(Reuters) - For investors faced with an administration bent on cutting regulations, the obvious Trump play is to choose simplicity over complexity.
For the financial industry, of course, the obvious play is exactly the reverse.
That’s because regulation tends to minimize complexity in financial products, a complexity which is as toxic to the ultimate gains of individual investors as it is beneficial to financial services firms.
Trump has come out with all guns firing against what he sees as a heavy regulatory burden in the U.S., freezing implementation of all new and pending regulations as one of his first acts as president.
“We think we can cut regulations by 75 percent. Maybe more,” Trump said Monday in a meeting with corporate leaders.
My first reaction on hearing this: “I am never eating a sausage again.”
My second was that, to the extent this applies to financial services, a lot of investors are going to get hoodwinked. Or rather continue to be hoodwinked.
Much, as ever, is unclear when it comes to Trump policy: the extent to which he genuinely intends to cut regulations by 75 percent (or maybe more!); the likelihood that he actually could; and how much all of this would apply to the securities and savings businesses.
One new regulation which is likely to be de-fanged if not derailed is the Department of Labor’s fiduciary rule, which had been scheduled to take effect in April. Reports have said it may be the subject of an executive order as early as this week.
Already the target of more than one unsuccessful legal challenge from industry, the fiduciary rule would require financial advisors who give investment advice for retirement accounts, like Individual Retirement Accounts and 401k vehicles, to be subject to a fiduciary standard. A fiduciary standard, the single strongest such of its kind, means that advisors must act solely in the client’s best interest.
That’s a lot tighter, and allows for a lot less mis-selling and over-selling of expensive self-defeating financial products, than the alternative “suitability standard” which allows advisors considerable wriggle room to argue that heavy financial engineering or risk taking is in line with what the client is seeking.
The lower standard is a cash cow: the Obama administration estimated that conflicts of interest between advisors and clients left savers about $17 billion per year worse off, lowering annual returns by about 1 percentage point.
Given how woefully behind so many Americans are at saving for retirement and, further, how thin high returns may be on the ground over the next decade, axing the fiduciary rule would be a disaster.
One argument against regulation is that it impairs both innovation and efficiency, which is undoubtedly true sometimes, particularly in downstream technology industries where rules can stymie the adoption of better products.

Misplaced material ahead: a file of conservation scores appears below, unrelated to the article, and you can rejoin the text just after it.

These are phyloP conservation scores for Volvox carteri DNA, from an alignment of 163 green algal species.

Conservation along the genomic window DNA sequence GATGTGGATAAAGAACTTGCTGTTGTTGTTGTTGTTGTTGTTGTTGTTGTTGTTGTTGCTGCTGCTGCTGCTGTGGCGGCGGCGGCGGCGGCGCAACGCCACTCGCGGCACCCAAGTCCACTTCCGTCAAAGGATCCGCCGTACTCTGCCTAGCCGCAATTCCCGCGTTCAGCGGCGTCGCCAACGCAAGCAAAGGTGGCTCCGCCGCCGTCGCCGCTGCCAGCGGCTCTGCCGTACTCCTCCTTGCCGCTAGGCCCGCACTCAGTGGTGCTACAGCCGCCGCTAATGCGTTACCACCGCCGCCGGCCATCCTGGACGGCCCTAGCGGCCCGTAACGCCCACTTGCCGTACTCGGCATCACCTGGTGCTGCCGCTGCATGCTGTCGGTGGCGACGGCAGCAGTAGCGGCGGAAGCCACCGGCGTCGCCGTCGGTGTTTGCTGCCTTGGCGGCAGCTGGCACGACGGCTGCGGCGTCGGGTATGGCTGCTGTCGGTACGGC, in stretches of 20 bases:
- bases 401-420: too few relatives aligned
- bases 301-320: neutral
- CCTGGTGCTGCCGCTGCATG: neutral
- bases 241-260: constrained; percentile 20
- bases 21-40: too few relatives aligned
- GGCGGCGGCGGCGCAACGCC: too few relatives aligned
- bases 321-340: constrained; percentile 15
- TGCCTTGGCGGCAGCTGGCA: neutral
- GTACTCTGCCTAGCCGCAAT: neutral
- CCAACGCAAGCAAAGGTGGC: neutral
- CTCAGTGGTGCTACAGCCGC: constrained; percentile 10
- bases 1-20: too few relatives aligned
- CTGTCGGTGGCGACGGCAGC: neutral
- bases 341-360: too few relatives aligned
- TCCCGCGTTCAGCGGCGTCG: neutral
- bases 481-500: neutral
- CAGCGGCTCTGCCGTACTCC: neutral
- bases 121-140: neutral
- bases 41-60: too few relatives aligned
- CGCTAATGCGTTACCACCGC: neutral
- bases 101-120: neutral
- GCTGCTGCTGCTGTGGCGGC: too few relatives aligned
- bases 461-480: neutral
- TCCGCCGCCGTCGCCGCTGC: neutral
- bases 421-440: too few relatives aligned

In finance, though, based on 130 years of data, we have, almost literally, nothing to gain from innovation.
The unit cost of a dollar of financial intermediation has remained about two cents for 130 years, according to figures from Thomas Philippon, Professor of Finance at New York University. First the telegraph, then the telephone, then the mainframe computer and then the internet all came and yet, mysteriously, saving or allocating capital got not one whit cheaper.
Philippon argues that if savers are to benefit from the next wave of innovation, such as blockchain banking, it will be because regulation stops existing banks from co-opting it and keeping all of the benefits of efficiencies to themselves.
As for the costs of regulation when it comes to retirement savings you are going to have to demonstrate that they are greater than that 1 percent a year in returns that conflicts of interest are now costing clients.
Savers are actually in a comparatively better situation to defend themselves against the dog-eat-dog world of lower oversight and streamlined regulation which Trump seems bent on.
If food safety regulations degrade, most of us, unless we want to make our own sausage, will find ourselves at the mercy of industry. The same goes for the air we breathe, the water we drink and the roads on which we travel.
But while a great number of people would benefit from a financial advisor acting as a fiduciary, most retirement savers who don’t have access to one or don’t see the value will have low-complexity, low-cost options such as index funds. Combine that with diversification and regular rebalancing and most will do as well as they could reasonably expect.
Complex financial products are rarely made that way for consumers’ benefit and in the new world we are entering, savers should opt for the cheap and simple.
(This story corrects to Dept of Labor from Dept of Justice in 9th paragraph.)
Editing by James Dalgleish